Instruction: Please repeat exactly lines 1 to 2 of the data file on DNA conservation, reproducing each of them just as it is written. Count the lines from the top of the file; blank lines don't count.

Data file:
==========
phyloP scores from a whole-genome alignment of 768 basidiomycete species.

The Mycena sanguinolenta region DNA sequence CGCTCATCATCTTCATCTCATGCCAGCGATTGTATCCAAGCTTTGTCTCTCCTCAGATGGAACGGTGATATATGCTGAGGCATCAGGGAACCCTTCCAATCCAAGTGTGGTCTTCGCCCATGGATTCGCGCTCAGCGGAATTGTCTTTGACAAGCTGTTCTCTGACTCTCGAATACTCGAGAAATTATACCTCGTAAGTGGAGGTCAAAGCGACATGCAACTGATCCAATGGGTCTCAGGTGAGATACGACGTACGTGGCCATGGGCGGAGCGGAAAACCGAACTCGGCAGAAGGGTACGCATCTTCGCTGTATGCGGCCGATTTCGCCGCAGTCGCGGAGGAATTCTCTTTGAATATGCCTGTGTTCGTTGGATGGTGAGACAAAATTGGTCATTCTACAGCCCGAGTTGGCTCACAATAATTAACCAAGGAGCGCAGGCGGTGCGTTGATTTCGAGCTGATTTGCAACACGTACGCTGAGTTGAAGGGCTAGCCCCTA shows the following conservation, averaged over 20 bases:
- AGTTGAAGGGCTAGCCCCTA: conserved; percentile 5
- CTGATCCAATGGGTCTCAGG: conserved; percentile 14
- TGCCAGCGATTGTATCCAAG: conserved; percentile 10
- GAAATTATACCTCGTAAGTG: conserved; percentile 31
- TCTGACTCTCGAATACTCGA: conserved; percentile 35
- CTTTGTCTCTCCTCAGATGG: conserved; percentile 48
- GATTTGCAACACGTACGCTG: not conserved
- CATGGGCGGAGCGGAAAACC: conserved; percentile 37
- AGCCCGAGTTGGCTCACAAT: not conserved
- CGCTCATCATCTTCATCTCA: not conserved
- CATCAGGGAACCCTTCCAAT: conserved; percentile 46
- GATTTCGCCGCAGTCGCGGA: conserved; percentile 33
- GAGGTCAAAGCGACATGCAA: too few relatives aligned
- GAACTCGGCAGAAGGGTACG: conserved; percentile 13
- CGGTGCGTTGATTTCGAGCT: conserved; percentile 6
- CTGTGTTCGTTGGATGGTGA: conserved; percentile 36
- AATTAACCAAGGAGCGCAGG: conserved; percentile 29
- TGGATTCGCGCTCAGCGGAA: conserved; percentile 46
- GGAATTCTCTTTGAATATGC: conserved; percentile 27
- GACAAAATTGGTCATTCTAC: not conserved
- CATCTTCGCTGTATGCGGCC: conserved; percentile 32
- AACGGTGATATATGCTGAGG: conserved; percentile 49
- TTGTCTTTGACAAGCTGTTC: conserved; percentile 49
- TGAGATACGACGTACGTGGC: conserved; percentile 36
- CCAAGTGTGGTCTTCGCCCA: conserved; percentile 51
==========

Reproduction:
phyloP scores from a whole-genome alignment of 768 basidiomycete species.

The Mycena sanguinolenta region DNA sequence CGCTCATCATCTTCATCTCATGCCAGCGATTGTATCCAAGCTTTGTCTCTCCTCAGATGGAACGGTGATATATGCTGAGGCATCAGGGAACCCTTCCAATCCAAGTGTGGTCTTCGCCCATGGATTCGCGCTCAGCGGAATTGTCTTTGACAAGCTGTTCTCTGACTCTCGAATACTCGAGAAATTATACCTCGTAAGTGGAGGTCAAAGCGACATGCAACTGATCCAATGGGTCTCAGGTGAGATACGACGTACGTGGCCATGGGCGGAGCGGAAAACCGAACTCGGCAGAAGGGTACGCATCTTCGCTGTATGCGGCCGATTTCGCCGCAGTCGCGGAGGAATTCTCTTTGAATATGCCTGTGTTCGTTGGATGGTGAGACAAAATTGGTCATTCTACAGCCCGAGTTGGCTCACAATAATTAACCAAGGAGCGCAGGCGGTGCGTTGATTTCGAGCTGATTTGCAACACGTACGCTGAGTTGAAGGGCTAGCCCCTA shows the following conservation, averaged over 20 bases: